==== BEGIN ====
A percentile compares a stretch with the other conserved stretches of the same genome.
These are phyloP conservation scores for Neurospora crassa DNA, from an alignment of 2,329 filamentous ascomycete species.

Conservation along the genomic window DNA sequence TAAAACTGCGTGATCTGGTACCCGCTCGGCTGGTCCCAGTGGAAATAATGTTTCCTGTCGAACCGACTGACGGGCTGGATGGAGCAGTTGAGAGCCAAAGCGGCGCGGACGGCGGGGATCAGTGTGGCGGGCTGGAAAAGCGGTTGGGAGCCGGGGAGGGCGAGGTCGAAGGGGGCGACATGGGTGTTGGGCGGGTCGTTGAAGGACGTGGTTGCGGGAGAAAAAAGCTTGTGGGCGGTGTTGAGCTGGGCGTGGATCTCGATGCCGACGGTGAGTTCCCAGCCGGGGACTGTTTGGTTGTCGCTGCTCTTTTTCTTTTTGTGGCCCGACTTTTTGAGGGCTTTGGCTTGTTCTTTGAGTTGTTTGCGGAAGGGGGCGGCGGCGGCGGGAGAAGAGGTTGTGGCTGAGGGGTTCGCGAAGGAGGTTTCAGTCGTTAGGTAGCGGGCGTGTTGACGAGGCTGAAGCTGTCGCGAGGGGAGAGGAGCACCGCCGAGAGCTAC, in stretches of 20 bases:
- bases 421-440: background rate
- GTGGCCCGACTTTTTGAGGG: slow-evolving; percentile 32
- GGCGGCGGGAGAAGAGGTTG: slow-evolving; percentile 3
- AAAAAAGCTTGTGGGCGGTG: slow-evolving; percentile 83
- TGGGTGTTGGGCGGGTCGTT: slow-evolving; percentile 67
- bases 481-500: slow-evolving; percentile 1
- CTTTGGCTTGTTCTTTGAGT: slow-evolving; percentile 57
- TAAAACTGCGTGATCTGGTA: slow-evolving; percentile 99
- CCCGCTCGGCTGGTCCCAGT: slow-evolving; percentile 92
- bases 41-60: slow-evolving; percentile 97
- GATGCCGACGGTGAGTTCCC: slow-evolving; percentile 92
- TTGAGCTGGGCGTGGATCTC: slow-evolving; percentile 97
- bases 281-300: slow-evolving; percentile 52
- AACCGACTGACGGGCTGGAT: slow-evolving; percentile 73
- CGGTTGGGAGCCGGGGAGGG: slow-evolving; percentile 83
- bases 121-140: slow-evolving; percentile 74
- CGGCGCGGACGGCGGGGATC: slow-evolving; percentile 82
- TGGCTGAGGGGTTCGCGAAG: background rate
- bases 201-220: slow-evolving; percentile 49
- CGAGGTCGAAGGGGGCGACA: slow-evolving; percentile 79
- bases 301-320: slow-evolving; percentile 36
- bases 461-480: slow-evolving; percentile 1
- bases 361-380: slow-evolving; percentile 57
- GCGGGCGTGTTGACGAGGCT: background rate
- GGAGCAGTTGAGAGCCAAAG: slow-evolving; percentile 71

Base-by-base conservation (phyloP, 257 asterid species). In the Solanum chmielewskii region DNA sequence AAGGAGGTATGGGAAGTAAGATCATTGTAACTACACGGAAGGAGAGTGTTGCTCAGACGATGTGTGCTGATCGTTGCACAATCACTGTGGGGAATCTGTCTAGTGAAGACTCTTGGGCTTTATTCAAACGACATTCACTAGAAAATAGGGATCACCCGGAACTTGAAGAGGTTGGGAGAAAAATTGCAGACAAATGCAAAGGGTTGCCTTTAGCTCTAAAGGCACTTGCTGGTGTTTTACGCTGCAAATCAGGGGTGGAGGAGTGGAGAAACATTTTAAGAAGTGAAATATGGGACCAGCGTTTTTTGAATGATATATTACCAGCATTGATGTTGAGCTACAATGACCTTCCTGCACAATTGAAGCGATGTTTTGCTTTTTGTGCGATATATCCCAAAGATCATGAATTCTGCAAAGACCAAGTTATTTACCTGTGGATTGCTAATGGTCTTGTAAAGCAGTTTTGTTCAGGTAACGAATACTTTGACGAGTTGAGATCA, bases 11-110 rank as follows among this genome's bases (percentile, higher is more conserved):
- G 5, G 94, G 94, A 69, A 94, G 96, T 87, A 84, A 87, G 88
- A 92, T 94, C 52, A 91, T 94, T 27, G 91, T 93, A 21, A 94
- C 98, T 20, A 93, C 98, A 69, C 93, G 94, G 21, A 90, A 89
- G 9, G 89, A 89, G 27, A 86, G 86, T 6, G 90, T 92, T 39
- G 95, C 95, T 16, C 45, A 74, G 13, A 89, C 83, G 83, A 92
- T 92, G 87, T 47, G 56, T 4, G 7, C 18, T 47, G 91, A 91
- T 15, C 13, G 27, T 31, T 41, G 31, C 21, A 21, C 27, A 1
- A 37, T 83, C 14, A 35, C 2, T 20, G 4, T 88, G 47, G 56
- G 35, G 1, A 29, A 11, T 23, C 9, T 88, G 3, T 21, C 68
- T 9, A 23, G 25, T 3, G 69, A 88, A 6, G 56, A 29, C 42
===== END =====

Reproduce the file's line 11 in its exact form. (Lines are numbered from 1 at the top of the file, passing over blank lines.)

- TAAAACTGCGTGATCTGGTA: slow-evolving; percentile 99